Top-quality pork has a firm consistency and is meaty and lightly marbled. It has firm, dry fat and, like many types of meat, does not have its own distinctive flavour.
The way it is cooked plays a large part in how the dish tastes, and the sauces and sides also influence the flavour experience. That's something to consider when choosing the wine to go with your meal.
When served cold, pork tends to come in the form of cold cuts, terrine or paté.
Cold cuts are generally presented as a selection of different meats, often with cheeses and other tasty morsels, resulting in a mix of different flavours that need to be combined and making it difficult to find a wine that goes well with all the different components. To play it safe you could go for a light, fresh wine or a sparkling wine.
A nice combination is a Bernese platter with a full-bodied Alsace wine such as Blanck Riesling Alsace AOC. With its richly fruity aroma and classic peppery notes, Grüner Veltliner Himmelstiege Federspiel Domäne Wachau is another good match for this very rich dish.
Tip: What's great about pairing dishes with wine is the huge variety of possible combinations and how the different flavours really come to the fore. So when tucking into a “smorgasbord", don't be afraid to experiment with the different appetizers and cold meats, as this is a good way to learn about your own personal tastes.
A more opulent white wine, such as Naturaplan organic Cigalus G. Bertrand Vin de Pays d'Oc, works well with a plate of roast beef and French fries.
When serving a carpaccio with olive oil and lemon juice, the acidity of the lemon must be considered. White wines with residual sweetness but that aren't too heavy are a good bet, such as Dr. Loosen Riesling Spätlese Bernkasteler Kurfürstlay.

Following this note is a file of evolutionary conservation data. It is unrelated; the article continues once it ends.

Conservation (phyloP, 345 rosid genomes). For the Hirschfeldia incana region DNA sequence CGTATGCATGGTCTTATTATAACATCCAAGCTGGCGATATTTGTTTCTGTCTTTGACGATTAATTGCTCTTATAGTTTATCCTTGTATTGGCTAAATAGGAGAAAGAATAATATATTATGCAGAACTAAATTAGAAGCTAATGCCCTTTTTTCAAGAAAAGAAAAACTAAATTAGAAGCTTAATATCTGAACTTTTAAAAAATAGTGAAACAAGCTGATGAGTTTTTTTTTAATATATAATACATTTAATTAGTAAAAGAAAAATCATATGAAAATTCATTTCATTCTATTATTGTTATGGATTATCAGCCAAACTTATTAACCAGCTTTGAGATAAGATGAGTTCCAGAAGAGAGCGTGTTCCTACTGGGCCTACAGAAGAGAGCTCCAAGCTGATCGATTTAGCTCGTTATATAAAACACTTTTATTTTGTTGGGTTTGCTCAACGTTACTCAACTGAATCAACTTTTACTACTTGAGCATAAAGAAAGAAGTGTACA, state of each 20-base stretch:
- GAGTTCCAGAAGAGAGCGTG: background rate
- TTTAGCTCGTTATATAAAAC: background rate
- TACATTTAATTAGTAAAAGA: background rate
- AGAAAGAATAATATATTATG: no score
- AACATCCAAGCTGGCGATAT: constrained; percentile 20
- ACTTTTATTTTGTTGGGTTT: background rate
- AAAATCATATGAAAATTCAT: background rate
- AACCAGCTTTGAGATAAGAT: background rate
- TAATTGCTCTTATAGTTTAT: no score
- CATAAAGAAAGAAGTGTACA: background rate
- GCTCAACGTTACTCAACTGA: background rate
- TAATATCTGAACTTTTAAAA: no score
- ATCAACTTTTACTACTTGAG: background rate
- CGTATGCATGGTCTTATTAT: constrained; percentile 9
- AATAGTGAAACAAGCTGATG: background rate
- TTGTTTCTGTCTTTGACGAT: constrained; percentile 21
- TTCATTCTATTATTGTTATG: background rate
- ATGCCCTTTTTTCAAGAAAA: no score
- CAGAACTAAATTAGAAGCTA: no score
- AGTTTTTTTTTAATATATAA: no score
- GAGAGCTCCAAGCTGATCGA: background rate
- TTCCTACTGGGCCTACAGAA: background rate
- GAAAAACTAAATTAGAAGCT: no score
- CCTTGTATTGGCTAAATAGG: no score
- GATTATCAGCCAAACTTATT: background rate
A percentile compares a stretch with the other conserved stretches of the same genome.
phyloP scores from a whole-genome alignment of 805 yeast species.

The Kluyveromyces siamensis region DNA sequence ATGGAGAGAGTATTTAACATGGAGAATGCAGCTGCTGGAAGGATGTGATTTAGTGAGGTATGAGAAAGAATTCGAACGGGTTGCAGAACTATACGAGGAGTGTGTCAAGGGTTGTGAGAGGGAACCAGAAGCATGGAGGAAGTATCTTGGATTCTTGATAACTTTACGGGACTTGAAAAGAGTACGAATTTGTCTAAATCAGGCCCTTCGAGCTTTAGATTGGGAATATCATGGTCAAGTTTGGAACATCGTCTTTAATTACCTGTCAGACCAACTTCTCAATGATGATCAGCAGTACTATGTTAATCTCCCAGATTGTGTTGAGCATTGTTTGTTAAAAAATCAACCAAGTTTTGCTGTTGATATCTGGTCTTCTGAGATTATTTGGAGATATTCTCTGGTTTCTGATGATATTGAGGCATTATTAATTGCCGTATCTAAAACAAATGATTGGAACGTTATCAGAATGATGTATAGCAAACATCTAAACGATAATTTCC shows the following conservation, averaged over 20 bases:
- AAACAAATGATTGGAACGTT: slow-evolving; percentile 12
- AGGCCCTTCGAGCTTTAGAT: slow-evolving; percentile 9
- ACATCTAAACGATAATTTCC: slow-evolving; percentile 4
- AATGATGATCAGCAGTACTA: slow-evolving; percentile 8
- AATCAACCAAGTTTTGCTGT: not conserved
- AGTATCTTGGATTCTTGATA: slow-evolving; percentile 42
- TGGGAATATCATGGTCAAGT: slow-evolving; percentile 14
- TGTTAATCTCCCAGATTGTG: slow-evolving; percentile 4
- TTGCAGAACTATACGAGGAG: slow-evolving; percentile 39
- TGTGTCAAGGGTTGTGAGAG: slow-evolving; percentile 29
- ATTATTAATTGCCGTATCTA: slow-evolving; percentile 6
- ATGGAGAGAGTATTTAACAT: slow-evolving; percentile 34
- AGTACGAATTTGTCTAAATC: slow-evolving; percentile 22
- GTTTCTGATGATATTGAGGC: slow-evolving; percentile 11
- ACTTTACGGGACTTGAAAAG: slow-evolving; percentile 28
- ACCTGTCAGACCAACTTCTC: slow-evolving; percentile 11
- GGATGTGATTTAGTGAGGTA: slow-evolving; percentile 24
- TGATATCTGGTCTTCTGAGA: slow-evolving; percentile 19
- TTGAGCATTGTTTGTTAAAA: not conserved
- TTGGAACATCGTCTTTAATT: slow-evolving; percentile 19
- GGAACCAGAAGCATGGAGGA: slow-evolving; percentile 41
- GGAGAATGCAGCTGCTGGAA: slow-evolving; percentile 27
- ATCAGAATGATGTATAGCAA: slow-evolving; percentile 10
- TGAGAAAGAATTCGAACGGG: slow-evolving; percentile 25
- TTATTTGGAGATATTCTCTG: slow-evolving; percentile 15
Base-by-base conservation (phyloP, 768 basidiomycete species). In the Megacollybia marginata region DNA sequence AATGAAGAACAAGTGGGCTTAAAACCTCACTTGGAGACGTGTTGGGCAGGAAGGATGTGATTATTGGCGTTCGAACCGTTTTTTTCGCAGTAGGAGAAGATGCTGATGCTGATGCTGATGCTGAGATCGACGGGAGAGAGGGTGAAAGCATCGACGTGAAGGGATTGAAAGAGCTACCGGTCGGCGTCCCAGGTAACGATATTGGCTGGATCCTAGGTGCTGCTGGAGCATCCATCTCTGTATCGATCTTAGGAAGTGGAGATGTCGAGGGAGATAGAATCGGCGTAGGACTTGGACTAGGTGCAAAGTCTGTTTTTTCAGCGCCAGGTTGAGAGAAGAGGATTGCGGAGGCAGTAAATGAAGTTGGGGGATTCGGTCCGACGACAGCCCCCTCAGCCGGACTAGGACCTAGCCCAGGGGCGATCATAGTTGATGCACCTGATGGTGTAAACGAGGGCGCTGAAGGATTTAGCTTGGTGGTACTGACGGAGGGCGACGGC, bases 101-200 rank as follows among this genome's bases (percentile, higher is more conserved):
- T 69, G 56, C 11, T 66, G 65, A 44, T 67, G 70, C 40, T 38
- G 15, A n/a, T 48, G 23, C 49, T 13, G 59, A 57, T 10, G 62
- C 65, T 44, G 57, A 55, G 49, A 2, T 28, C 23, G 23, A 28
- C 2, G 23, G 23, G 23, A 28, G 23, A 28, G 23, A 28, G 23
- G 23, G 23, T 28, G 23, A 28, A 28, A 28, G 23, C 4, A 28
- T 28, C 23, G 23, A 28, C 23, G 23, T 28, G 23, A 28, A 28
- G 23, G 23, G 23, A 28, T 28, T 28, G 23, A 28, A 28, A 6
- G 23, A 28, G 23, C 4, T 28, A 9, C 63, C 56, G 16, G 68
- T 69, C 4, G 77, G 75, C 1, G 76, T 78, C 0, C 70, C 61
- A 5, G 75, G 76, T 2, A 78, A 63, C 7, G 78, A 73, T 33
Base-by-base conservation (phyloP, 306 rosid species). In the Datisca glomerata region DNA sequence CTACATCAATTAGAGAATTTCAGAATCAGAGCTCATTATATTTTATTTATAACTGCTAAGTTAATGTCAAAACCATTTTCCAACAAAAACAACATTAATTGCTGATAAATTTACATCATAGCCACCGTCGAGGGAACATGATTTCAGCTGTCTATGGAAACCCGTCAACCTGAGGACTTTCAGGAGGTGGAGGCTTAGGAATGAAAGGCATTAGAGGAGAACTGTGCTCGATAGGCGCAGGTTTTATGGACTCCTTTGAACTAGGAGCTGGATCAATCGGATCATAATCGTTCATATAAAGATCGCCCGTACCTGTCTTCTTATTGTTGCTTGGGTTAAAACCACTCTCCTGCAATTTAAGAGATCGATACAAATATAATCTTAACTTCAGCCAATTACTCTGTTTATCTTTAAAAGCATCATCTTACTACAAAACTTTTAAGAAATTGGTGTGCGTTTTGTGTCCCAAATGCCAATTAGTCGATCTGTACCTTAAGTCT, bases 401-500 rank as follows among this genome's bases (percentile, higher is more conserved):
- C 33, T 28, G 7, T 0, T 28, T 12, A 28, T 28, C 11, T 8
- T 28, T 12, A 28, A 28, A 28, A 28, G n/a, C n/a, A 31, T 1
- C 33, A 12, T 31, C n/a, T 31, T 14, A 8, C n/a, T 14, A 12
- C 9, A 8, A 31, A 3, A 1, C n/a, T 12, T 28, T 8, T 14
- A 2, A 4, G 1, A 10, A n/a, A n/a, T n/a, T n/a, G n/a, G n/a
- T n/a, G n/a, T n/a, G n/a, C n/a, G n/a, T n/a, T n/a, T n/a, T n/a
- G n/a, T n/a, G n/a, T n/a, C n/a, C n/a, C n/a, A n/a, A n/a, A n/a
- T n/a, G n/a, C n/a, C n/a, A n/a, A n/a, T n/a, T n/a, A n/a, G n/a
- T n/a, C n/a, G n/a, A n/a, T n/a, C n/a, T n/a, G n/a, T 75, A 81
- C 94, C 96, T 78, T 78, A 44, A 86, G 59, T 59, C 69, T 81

Roasting pork creates strong roasted aromas that must be borne in mind when selecting a suitable wine. Equally important is the sauce served with the dish.
Pork steaks are very popular for barbecuing. This releases a strong, smoky aroma and bitter substances form. These factors must be taken into account, along with the marinade and dipping sauces chosen to go with the meat.
The strong roasted aromas of barbecued meat open up the fruit in the wine and make the tannins milder and more harmonious. What could be better, then, than a Bordeaux cuvée such as Château du Tertre Margaux AC or Bolgheri DOC Donne Fittipaldi!
Pork can be braised either in a pot on the stove or in a roaster in the oven. Braising is a cooking method that often creates strong roasted aromas and a very tasty gravy or sauce. The slow and gentle cooking of all meat, vegetables and herbs produces a dish with intense and multifaceted flavours. Often, this makes the braised dish quite heavy.
Braised pork cheeks with mashed potato is a wonderful dish – and very rewarding when it comes to finding the perfect wine/food pairing. It goes well with a wine of finesse, depth, soft texture and complexity, such as Montefalco Sagrantino Scacciadiavoli DOCG.